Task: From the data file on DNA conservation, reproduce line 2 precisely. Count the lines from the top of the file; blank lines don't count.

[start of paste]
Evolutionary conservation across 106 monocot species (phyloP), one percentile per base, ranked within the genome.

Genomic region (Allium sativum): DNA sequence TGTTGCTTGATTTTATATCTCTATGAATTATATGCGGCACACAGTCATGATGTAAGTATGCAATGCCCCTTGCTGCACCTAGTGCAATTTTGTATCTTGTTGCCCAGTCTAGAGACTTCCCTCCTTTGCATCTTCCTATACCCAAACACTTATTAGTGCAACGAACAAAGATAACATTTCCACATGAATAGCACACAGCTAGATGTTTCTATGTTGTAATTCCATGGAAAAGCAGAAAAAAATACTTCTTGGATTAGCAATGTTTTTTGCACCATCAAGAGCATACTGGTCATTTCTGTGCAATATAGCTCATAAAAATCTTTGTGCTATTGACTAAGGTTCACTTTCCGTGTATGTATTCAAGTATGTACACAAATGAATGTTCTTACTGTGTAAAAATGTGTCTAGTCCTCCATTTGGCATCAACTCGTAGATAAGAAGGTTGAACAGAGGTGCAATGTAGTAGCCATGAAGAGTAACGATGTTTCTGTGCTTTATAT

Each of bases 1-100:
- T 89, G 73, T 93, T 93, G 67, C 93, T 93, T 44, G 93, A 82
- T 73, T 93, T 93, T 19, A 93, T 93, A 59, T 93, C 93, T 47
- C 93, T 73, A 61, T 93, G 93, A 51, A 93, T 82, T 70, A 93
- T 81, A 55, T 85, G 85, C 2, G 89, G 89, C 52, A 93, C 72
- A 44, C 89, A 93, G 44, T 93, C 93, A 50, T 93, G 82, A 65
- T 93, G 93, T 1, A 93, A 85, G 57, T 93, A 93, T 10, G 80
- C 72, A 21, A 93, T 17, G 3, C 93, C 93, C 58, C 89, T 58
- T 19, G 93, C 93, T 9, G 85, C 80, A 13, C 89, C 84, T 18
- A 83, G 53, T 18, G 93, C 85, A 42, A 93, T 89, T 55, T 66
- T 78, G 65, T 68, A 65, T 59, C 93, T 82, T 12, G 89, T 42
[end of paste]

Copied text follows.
Genomic region (Allium sativum): DNA sequence TGTTGCTTGATTTTATATCTCTATGAATTATATGCGGCACACAGTCATGATGTAAGTATGCAATGCCCCTTGCTGCACCTAGTGCAATTTTGTATCTTGTTGCCCAGTCTAGAGACTTCCCTCCTTTGCATCTTCCTATACCCAAACACTTATTAGTGCAACGAACAAAGATAACATTTCCACATGAATAGCACACAGCTAGATGTTTCTATGTTGTAATTCCATGGAAAAGCAGAAAAAAATACTTCTTGGATTAGCAATGTTTTTTGCACCATCAAGAGCATACTGGTCATTTCTGTGCAATATAGCTCATAAAAATCTTTGTGCTATTGACTAAGGTTCACTTTCCGTGTATGTATTCAAGTATGTACACAAATGAATGTTCTTACTGTGTAAAAATGTGTCTAGTCCTCCATTTGGCATCAACTCGTAGATAAGAAGGTTGAACAGAGGTGCAATGTAGTAGCCATGAAGAGTAACGATGTTTCTGTGCTTTATAT